Yesterday I found myself at the Apple Store. At last, a chance to try out an iPad. At last a chance to pass judgment.
Color me unimpressed.
I know, I know. Lots of people will say I don't "get it." That the iPad is revolutionary. That's it's the next big thing in computing. And that may all be true. But there's nothing the iPad offers, in it's present incarnation, that I need, or, frankly, even that I want. Don't get me wrong, I want to want an iPad. I really do. I'm as close to being an Apple fanboy as you can get (Hell, maybe I am one); I love new toys and gadgets; and I love all my Apple products — my MacBook Pro, my iPhone, they're among my favorite products ever.
But, after touching it and experiencing it for myself, the iPad just kinda leaves me cold.
Yes, the touch interface is undeniably cool and well-done. Yes, the hardware is gorgeous. But I can't help seeing the iPad as a hobbled MacBook on the one hand, and as a hobbled iPhone on the other. I can only see it in terms of what doesn't do, because there's nothing it does much better than anything I already have. I don't plan on using a tablet to consume ever more movies and TV; I get enough of that already, and it's disappointing enough as it is. And, frankly, the hype around the idea that surfing the web on the iPad with my hands is somehow the apex of the browsing experience is completely over the top. I did not find it particularly magical at all. The only thing the iPad offers is the promise of something great in the future, the idea that there's a simple computing paradigm for people who aren't particularly interested in technology for technology's sake.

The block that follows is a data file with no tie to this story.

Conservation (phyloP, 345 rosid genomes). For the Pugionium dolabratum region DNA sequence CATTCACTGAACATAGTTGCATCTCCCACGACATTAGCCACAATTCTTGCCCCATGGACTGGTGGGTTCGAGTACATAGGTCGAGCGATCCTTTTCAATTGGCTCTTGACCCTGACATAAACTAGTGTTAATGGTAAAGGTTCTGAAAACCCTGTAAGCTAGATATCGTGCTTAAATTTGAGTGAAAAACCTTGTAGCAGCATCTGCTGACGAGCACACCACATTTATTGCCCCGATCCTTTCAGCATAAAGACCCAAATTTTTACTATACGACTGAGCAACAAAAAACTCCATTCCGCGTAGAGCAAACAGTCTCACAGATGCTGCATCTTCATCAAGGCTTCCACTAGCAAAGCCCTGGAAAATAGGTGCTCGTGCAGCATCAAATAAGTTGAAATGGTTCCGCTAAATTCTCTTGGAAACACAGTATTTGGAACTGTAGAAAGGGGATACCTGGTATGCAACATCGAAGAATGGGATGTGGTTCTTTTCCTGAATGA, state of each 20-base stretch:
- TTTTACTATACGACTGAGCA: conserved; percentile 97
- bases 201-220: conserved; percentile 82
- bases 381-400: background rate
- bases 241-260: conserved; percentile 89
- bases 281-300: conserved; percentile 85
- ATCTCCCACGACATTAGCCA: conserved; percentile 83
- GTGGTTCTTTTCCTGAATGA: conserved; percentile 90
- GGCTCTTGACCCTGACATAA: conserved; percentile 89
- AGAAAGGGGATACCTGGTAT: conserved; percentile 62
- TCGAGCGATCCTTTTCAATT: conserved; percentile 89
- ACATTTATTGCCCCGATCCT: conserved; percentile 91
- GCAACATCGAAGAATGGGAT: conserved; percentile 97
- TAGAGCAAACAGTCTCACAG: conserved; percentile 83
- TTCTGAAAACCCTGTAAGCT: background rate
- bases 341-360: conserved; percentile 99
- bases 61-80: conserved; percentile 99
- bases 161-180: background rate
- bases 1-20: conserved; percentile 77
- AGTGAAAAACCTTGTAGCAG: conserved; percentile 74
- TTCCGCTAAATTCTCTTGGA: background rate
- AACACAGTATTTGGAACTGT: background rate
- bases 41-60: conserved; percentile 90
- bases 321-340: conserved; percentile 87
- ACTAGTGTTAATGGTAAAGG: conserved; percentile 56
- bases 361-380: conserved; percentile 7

Maybe I'm underwhelmed because I've already experienced the first-time rush of touch interaction three years ago when I bought my first iPhone. Maybe it's because I actually like computers and always have. Maybe the iPad, as I suspect, is just not intended for someone like me. This is probably the case.
That said, speaking from the point of view of someone like me — someone who likes computers and already has a laptop and a smartphone that work really well — who has now experienced the iPad firsthand, in the flesh, there is little I find compelling about the product. As a device that can't even be activated without a computer, and that is shackled in many of the same ways the iPod is (another product I never saw a need to buy), the iPad represents an interesting, yet in many ways still frustrating, vision of what computers could someday become. The touch interaction and simplicity are great and will someday be a boon to people who don't particularly enjoy using computers. But for those of us who do, the current iPad will likely prove disappointing until it is capable of much more than it currently is.
I'll say again, I think the main schism is between creativity and consumerism. Right now, the iPad is mainly geared towards the consumption of digital media. Until its capabilities as a creative tool are greatly expanded, I think you'll see those of use who want to use computers primarily to make stuff unimpressed by the device.
Now that I've touched the iPad, that's the camp you'll find me in.